French Food Waste Law Changing How Grocery Stores Approach Excess Food
The French are known for many things: fashion, technology, beauty and a love of the arts. France has also been one of the world centers of food and cuisine. The French place a great deal of emphasis on food and eating well. In addition, many French people wish to share their love of good food and eating with others. A new law in France is being designed to encourage French grocers to do even more to share any excess food with others who may not be able to afford to eat well.
Many people in France make weekly and even daily trips to the grocery store. Their aim is to find the freshest possible produce and the best quality meat, cheese, poultry, fish, bread and other items. Supermarkets have responded to the needs and wants of the market with a vast array of impressive choices. It's not uncommon to find hundreds of products in many of the largest chains. However, this bounty has had an unexpected downside: excess food. Many types of food have often gone to waste in the past despite being of high quality.
French officials are well aware of this problem. Given the high quality of many French food items, they have sought to make sure that nothing goes to waste if possible. Under the terms of a new French law, it's now no longer enough to avoid doing as much as possible as to avoid food waste. It's now a crime.
In July 2016, the French government took the issue of excessive food waste under consideration. At this time, the French parliament voted unanimously to force supermarkets to stop throwing away items that were still edible in some way. This means that the items in question could be used as food by people or used to feed animals.
Under the new law, supermarkets that have an area of 400m2 or larger are required to agree to sign contracts with charities that address the ongoing issues of poverty and hunger in France. Food costs per capita can be quite high relative to the rest of the world, making it hard for some people to afford to get enough calories. In doing so, they are required to agree to donate to such charities on a regular basis without agreeing to charge them for the food they are providing.
Those company managers and officials who did not agree to adhere to the terms of the new law are now faced with fines if they are caught. These fines can run as high seventy-five thousand Euros. In addition, grocery store owners and manager have been warned that failure to comply with the new laws governing food waste may also lead to prison terms. Those found to be in violation of the law can face up two years in jail. Each individual infraction of the law can cost the company forty-five hundred per violation per store.
Thousands of Charities to Benefit
In an effort to help make sure that every French resident always has enough to eat, there are roughly five thousand French charities. They are scattered across the whole of France from the northern industrial area to the relatively affluent south, as well as in Paris. Many people turn to them at least once a month including the elderly, who may be on a fixed income, and younger people with large families who face high housing costs in much of the country. Those who run the charities intended to serve the French poor are highly pleased with how the law has played out since it was implemented about two years ago.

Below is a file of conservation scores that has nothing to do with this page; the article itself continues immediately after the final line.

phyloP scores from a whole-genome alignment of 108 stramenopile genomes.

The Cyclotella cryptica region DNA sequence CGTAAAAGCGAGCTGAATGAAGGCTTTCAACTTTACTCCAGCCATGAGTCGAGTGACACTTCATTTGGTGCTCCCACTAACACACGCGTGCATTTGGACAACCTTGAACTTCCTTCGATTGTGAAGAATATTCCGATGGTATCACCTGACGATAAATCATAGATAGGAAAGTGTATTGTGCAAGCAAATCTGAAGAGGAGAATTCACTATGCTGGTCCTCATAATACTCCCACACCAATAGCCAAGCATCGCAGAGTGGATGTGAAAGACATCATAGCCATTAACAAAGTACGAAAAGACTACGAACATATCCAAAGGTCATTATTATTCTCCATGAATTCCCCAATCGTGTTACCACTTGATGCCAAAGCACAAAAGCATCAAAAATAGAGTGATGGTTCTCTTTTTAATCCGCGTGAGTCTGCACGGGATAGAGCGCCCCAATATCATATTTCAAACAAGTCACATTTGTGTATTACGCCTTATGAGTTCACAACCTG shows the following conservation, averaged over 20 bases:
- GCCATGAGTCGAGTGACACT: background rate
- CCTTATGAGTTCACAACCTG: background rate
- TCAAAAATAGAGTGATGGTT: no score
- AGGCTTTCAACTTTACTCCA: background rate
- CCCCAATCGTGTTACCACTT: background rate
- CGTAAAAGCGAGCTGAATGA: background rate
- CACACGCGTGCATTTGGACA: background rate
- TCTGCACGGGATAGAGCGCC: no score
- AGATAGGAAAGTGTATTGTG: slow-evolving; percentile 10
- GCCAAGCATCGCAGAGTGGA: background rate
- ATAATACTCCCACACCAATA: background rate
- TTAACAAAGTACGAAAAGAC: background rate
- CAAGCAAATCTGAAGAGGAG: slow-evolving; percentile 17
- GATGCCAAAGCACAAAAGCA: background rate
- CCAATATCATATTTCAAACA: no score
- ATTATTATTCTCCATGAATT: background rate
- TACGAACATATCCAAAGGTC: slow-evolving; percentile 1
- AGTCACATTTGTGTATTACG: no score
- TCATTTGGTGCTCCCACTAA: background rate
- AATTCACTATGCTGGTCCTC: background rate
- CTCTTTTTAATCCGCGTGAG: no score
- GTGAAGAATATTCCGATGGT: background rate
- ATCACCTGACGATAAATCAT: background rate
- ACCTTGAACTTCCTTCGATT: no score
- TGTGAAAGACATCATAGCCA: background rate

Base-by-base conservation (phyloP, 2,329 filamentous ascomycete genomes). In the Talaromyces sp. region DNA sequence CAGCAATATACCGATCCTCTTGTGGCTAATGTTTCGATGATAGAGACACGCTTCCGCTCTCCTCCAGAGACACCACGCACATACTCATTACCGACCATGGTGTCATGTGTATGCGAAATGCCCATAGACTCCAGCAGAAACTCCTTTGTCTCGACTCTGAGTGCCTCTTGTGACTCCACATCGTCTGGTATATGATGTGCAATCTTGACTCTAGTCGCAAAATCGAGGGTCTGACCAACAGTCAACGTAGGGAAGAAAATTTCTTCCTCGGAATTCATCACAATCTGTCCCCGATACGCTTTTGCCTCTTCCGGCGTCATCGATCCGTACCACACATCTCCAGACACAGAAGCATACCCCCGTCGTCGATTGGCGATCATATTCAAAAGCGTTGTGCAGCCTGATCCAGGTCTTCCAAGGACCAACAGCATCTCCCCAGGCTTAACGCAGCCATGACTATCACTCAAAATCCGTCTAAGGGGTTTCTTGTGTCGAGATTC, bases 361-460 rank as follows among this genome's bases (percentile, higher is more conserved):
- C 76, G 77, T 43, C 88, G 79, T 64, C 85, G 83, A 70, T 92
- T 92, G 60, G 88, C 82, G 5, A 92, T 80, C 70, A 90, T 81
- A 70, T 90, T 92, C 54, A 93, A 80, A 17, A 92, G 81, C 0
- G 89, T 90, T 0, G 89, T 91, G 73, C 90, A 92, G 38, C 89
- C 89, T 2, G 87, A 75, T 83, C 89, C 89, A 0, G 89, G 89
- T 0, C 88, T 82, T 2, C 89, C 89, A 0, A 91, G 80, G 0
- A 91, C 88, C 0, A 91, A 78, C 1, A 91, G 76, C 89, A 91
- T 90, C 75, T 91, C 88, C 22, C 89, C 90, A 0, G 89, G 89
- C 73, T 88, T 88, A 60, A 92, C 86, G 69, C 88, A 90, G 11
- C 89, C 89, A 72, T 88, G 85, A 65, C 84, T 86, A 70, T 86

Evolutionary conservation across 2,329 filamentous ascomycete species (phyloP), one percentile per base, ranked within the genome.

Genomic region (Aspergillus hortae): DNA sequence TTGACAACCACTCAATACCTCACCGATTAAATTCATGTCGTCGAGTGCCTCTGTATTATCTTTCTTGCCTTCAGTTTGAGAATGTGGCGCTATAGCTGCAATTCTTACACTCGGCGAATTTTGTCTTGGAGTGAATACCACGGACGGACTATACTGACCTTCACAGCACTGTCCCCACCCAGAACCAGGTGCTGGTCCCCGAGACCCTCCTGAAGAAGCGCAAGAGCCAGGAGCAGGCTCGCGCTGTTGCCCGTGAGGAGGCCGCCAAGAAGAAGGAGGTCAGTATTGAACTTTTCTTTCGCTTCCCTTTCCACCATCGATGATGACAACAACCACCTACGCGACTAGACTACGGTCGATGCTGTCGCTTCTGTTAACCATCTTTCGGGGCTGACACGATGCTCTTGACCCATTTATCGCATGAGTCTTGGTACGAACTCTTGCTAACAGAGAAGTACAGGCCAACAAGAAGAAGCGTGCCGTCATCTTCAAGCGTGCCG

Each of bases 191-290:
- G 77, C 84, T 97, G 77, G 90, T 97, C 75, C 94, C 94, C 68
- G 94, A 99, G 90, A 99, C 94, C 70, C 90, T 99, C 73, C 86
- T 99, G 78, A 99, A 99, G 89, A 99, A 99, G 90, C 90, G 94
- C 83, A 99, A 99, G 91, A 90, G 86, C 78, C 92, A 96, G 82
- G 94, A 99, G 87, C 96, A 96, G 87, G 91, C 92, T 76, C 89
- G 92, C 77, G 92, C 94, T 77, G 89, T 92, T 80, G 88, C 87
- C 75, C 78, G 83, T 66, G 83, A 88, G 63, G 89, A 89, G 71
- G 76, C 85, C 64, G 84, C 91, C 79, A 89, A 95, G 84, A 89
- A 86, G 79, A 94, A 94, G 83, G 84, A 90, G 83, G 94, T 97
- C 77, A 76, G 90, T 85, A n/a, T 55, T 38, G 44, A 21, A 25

Waste Food Law of Great Use
Food banks or Banques Alimentaires as they are known in France, state that the new law has led to an increase in quality and quantity of the items they are able to provide for their clients. They further state that many of the new items they are getting are of higher quality than before the law was passed. They are also finding that the new requirements mean that the items they get keep longer before they have to be thrown out. This enables the banks to feed more people and feed them the sort of high-quality items that have traditionally been a part of the overall French diet for centuries. In doing so, they have helped people in France stay in touch with their roots and appreciate the local produce and other products that remain a touchstone and source of pride for many residents.
Food Waste Is Still an Issue
Food waste is a common problem in much of the world. The average French person today is said to waste a great many kilograms of food each year. The same is true of many Americans. Excessive food often winds up filling landfills when it could be put to far better use. Fortunately, there are many ways that individuals, as well as chains, can help address this problem. In doing so, they can meet many goals at the same time. Much of the food being thrown away is still edible by any standard. Items such as fresh vegetables, fruit and bread may not be quite perfect but can still be turned into usable, tasty meals.
Changing the World
Given the success of the French, other companies and nations are considering similar laws. The new law appears to be a success as it has apparently led helped grocery managers learn to better manage the items they buy and store them in a way that minimizes waste. When grocery store managers can learn techniques to help reduce waste, this can have useful results for the consumer. Consumers can be assured of better quality items on the shelves and cheaper prices. Such cheaper grocery prices mean more people can avoid going hungry.
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